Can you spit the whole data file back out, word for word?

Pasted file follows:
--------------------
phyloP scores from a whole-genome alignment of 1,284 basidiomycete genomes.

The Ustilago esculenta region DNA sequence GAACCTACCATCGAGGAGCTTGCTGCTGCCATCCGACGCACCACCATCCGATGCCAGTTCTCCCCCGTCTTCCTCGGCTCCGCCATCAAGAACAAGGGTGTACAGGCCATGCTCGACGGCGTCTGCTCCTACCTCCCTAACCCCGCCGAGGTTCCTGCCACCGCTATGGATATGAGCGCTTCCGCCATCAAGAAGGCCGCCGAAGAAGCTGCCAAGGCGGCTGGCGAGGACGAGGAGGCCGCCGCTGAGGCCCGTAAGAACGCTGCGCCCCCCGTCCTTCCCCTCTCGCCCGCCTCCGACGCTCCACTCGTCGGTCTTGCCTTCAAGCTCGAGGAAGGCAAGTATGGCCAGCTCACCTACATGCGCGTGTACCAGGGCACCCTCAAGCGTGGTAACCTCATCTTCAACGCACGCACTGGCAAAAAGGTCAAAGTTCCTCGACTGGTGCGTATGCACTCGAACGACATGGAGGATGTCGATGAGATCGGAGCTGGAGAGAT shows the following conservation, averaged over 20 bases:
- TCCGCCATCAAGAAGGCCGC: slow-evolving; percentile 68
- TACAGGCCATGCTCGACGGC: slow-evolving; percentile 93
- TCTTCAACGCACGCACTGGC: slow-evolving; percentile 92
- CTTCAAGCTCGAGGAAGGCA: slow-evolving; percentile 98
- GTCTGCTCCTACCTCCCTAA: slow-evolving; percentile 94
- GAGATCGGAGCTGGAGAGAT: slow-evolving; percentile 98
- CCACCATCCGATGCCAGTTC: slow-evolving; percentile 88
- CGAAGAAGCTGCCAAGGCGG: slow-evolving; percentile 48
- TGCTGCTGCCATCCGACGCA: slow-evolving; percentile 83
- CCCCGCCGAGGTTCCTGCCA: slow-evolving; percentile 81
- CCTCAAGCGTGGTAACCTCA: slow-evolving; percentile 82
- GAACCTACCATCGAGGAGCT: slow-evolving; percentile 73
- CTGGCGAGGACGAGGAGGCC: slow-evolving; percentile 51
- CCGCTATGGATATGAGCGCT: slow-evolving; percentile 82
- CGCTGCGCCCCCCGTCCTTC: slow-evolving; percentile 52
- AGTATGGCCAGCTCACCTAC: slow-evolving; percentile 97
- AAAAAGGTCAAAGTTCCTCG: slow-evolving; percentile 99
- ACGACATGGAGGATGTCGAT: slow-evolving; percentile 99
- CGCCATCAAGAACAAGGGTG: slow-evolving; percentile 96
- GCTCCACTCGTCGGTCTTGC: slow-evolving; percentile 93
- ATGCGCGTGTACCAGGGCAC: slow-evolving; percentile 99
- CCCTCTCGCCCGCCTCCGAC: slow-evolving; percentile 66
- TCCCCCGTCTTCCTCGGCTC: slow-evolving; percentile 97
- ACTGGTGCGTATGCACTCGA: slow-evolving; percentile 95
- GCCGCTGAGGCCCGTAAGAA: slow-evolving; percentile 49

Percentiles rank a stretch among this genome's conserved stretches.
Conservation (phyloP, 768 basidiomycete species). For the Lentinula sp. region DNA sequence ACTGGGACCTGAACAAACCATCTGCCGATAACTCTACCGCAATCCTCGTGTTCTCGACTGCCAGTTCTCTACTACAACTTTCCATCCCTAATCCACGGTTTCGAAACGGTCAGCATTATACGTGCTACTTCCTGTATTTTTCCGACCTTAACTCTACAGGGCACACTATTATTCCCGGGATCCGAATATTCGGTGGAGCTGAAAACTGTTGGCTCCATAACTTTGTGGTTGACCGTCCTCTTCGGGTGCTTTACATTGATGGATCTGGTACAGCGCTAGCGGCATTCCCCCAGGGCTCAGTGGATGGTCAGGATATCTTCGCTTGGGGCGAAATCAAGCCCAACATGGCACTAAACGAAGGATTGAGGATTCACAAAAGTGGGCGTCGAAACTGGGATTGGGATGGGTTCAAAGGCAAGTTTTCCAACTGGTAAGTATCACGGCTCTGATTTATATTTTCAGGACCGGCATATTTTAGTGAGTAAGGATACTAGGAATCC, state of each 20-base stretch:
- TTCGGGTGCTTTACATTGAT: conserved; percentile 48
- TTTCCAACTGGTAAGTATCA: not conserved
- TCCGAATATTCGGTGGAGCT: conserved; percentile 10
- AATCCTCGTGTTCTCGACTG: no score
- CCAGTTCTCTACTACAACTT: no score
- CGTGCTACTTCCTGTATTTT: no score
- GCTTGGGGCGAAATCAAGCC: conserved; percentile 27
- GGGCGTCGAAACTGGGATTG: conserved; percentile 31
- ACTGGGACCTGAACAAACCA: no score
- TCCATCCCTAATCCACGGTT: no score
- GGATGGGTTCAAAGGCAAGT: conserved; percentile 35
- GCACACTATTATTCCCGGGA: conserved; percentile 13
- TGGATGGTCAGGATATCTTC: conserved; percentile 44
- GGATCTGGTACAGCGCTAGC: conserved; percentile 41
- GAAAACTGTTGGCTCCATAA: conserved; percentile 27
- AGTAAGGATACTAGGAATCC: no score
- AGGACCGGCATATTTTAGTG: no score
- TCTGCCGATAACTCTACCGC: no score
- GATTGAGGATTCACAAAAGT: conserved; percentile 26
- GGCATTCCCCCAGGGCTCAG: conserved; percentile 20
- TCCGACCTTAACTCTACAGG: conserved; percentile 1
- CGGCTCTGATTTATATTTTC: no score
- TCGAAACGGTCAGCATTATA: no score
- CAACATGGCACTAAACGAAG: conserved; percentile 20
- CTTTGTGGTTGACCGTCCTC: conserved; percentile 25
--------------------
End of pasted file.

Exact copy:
phyloP scores from a whole-genome alignment of 1,284 basidiomycete genomes.

The Ustilago esculenta region DNA sequence GAACCTACCATCGAGGAGCTTGCTGCTGCCATCCGACGCACCACCATCCGATGCCAGTTCTCCCCCGTCTTCCTCGGCTCCGCCATCAAGAACAAGGGTGTACAGGCCATGCTCGACGGCGTCTGCTCCTACCTCCCTAACCCCGCCGAGGTTCCTGCCACCGCTATGGATATGAGCGCTTCCGCCATCAAGAAGGCCGCCGAAGAAGCTGCCAAGGCGGCTGGCGAGGACGAGGAGGCCGCCGCTGAGGCCCGTAAGAACGCTGCGCCCCCCGTCCTTCCCCTCTCGCCCGCCTCCGACGCTCCACTCGTCGGTCTTGCCTTCAAGCTCGAGGAAGGCAAGTATGGCCAGCTCACCTACATGCGCGTGTACCAGGGCACCCTCAAGCGTGGTAACCTCATCTTCAACGCACGCACTGGCAAAAAGGTCAAAGTTCCTCGACTGGTGCGTATGCACTCGAACGACATGGAGGATGTCGATGAGATCGGAGCTGGAGAGAT shows the following conservation, averaged over 20 bases:
- TCCGCCATCAAGAAGGCCGC: slow-evolving; percentile 68
- TACAGGCCATGCTCGACGGC: slow-evolving; percentile 93
- TCTTCAACGCACGCACTGGC: slow-evolving; percentile 92
- CTTCAAGCTCGAGGAAGGCA: slow-evolving; percentile 98
- GTCTGCTCCTACCTCCCTAA: slow-evolving; percentile 94
- GAGATCGGAGCTGGAGAGAT: slow-evolving; percentile 98
- CCACCATCCGATGCCAGTTC: slow-evolving; percentile 88
- CGAAGAAGCTGCCAAGGCGG: slow-evolving; percentile 48
- TGCTGCTGCCATCCGACGCA: slow-evolving; percentile 83
- CCCCGCCGAGGTTCCTGCCA: slow-evolving; percentile 81
- CCTCAAGCGTGGTAACCTCA: slow-evolving; percentile 82
- GAACCTACCATCGAGGAGCT: slow-evolving; percentile 73
- CTGGCGAGGACGAGGAGGCC: slow-evolving; percentile 51
- CCGCTATGGATATGAGCGCT: slow-evolving; percentile 82
- CGCTGCGCCCCCCGTCCTTC: slow-evolving; percentile 52
- AGTATGGCCAGCTCACCTAC: slow-evolving; percentile 97
- AAAAAGGTCAAAGTTCCTCG: slow-evolving; percentile 99
- ACGACATGGAGGATGTCGAT: slow-evolving; percentile 99
- CGCCATCAAGAACAAGGGTG: slow-evolving; percentile 96
- GCTCCACTCGTCGGTCTTGC: slow-evolving; percentile 93
- ATGCGCGTGTACCAGGGCAC: slow-evolving; percentile 99
- CCCTCTCGCCCGCCTCCGAC: slow-evolving; percentile 66
- TCCCCCGTCTTCCTCGGCTC: slow-evolving; percentile 97
- ACTGGTGCGTATGCACTCGA: slow-evolving; percentile 95
- GCCGCTGAGGCCCGTAAGAA: slow-evolving; percentile 49

Percentiles rank a stretch among this genome's conserved stretches.
Conservation (phyloP, 768 basidiomycete species). For the Lentinula sp. region DNA sequence ACTGGGACCTGAACAAACCATCTGCCGATAACTCTACCGCAATCCTCGTGTTCTCGACTGCCAGTTCTCTACTACAACTTTCCATCCCTAATCCACGGTTTCGAAACGGTCAGCATTATACGTGCTACTTCCTGTATTTTTCCGACCTTAACTCTACAGGGCACACTATTATTCCCGGGATCCGAATATTCGGTGGAGCTGAAAACTGTTGGCTCCATAACTTTGTGGTTGACCGTCCTCTTCGGGTGCTTTACATTGATGGATCTGGTACAGCGCTAGCGGCATTCCCCCAGGGCTCAGTGGATGGTCAGGATATCTTCGCTTGGGGCGAAATCAAGCCCAACATGGCACTAAACGAAGGATTGAGGATTCACAAAAGTGGGCGTCGAAACTGGGATTGGGATGGGTTCAAAGGCAAGTTTTCCAACTGGTAAGTATCACGGCTCTGATTTATATTTTCAGGACCGGCATATTTTAGTGAGTAAGGATACTAGGAATCC, state of each 20-base stretch:
- TTCGGGTGCTTTACATTGAT: conserved; percentile 48
- TTTCCAACTGGTAAGTATCA: not conserved
- TCCGAATATTCGGTGGAGCT: conserved; percentile 10
- AATCCTCGTGTTCTCGACTG: no score
- CCAGTTCTCTACTACAACTT: no score
- CGTGCTACTTCCTGTATTTT: no score
- GCTTGGGGCGAAATCAAGCC: conserved; percentile 27
- GGGCGTCGAAACTGGGATTG: conserved; percentile 31
- ACTGGGACCTGAACAAACCA: no score
- TCCATCCCTAATCCACGGTT: no score
- GGATGGGTTCAAAGGCAAGT: conserved; percentile 35
- GCACACTATTATTCCCGGGA: conserved; percentile 13
- TGGATGGTCAGGATATCTTC: conserved; percentile 44
- GGATCTGGTACAGCGCTAGC: conserved; percentile 41
- GAAAACTGTTGGCTCCATAA: conserved; percentile 27
- AGTAAGGATACTAGGAATCC: no score
- AGGACCGGCATATTTTAGTG: no score
- TCTGCCGATAACTCTACCGC: no score
- GATTGAGGATTCACAAAAGT: conserved; percentile 26
- GGCATTCCCCCAGGGCTCAG: conserved; percentile 20
- TCCGACCTTAACTCTACAGG: conserved; percentile 1
- CGGCTCTGATTTATATTTTC: no score
- TCGAAACGGTCAGCATTATA: no score
- CAACATGGCACTAAACGAAG: conserved; percentile 20
- CTTTGTGGTTGACCGTCCTC: conserved; percentile 25